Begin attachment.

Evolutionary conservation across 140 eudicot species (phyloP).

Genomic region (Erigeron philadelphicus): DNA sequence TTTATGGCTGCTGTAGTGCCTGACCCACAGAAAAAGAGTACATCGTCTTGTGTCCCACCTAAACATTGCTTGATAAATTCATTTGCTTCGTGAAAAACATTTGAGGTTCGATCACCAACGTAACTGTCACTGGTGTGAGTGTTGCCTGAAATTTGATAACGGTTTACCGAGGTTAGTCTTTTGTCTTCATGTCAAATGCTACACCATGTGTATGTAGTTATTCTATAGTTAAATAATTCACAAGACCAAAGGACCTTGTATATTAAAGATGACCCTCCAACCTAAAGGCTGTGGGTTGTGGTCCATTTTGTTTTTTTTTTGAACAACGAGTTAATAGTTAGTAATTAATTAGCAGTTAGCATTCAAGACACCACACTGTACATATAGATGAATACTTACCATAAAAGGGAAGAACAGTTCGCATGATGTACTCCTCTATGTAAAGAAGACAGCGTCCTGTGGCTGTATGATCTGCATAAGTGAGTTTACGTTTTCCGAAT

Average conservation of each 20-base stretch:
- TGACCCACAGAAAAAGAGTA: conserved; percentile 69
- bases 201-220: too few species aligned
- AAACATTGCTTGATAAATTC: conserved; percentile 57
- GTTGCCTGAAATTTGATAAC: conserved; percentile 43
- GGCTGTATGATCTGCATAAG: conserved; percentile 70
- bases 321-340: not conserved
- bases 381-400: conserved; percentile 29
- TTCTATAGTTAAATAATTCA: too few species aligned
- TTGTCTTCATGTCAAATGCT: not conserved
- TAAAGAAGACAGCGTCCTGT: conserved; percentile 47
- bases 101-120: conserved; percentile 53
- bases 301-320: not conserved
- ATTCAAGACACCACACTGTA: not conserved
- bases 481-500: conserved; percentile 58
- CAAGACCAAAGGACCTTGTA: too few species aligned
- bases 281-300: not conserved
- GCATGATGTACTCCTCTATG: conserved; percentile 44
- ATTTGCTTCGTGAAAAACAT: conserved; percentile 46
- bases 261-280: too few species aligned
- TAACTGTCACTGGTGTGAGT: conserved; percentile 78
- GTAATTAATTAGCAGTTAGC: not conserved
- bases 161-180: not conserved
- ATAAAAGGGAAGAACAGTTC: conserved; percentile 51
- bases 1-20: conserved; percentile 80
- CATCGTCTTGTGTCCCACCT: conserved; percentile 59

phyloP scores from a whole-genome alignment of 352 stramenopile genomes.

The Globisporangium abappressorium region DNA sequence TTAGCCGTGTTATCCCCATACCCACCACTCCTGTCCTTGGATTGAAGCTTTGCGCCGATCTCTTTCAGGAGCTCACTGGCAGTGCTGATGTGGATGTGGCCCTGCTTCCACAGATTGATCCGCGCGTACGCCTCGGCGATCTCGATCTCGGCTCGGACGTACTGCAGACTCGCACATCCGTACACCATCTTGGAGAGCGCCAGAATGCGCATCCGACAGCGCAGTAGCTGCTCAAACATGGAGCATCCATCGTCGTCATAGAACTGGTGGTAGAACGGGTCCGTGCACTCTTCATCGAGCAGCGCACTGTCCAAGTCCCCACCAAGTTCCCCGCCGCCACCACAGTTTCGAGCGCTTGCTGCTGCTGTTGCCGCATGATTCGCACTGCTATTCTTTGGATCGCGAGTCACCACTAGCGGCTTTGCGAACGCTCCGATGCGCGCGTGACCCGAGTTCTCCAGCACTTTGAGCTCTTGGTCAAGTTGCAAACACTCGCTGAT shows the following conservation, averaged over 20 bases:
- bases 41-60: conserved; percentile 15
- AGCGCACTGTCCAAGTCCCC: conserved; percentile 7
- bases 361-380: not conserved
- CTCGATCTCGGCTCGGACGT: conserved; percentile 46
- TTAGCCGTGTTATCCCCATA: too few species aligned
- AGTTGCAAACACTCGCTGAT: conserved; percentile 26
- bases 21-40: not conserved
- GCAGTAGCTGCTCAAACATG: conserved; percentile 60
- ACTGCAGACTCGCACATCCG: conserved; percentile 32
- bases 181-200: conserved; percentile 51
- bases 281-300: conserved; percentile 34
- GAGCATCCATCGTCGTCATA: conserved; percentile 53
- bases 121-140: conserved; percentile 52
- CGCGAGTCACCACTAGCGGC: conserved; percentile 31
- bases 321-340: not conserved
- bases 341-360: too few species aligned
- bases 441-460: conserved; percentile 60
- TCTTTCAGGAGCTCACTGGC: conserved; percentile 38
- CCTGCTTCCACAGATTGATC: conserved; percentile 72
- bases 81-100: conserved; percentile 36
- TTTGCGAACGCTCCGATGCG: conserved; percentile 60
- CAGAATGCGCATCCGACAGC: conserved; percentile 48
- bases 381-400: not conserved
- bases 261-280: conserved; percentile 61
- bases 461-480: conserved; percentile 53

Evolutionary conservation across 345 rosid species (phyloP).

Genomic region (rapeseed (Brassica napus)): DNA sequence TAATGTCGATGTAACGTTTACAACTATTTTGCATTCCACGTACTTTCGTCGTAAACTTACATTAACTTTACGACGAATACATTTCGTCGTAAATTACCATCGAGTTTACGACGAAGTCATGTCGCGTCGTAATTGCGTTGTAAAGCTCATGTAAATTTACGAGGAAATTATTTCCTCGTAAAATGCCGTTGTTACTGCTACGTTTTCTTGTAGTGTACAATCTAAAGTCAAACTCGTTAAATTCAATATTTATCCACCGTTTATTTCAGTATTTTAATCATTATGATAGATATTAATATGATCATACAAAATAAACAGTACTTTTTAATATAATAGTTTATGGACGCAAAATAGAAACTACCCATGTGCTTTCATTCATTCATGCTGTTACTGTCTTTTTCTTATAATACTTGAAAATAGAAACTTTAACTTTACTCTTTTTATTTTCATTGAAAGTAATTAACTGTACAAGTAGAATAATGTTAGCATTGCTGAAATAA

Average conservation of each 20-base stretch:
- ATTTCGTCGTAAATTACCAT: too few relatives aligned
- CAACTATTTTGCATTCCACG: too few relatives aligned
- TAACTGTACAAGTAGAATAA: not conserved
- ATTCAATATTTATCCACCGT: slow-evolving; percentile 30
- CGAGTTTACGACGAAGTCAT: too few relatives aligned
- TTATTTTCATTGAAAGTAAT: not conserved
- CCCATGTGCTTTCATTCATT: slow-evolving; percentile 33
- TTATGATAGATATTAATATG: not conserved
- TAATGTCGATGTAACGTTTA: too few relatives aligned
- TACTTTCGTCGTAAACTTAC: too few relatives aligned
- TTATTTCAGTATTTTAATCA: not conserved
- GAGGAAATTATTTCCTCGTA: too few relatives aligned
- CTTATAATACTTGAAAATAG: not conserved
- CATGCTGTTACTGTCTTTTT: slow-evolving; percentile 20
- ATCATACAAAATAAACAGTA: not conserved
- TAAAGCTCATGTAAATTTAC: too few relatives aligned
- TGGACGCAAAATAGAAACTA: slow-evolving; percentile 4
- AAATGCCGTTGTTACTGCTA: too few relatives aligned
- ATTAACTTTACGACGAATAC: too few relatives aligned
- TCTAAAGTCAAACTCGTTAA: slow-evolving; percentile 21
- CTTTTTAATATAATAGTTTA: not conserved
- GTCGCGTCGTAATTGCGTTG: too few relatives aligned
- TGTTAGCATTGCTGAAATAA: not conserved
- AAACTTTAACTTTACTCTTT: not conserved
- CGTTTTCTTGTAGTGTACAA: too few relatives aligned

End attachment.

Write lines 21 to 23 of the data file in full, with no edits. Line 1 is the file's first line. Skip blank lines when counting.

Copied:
- ATTTGCTTCGTGAAAAACAT: conserved; percentile 46
- bases 261-280: too few species aligned
- TAACTGTCACTGGTGTGAGT: conserved; percentile 78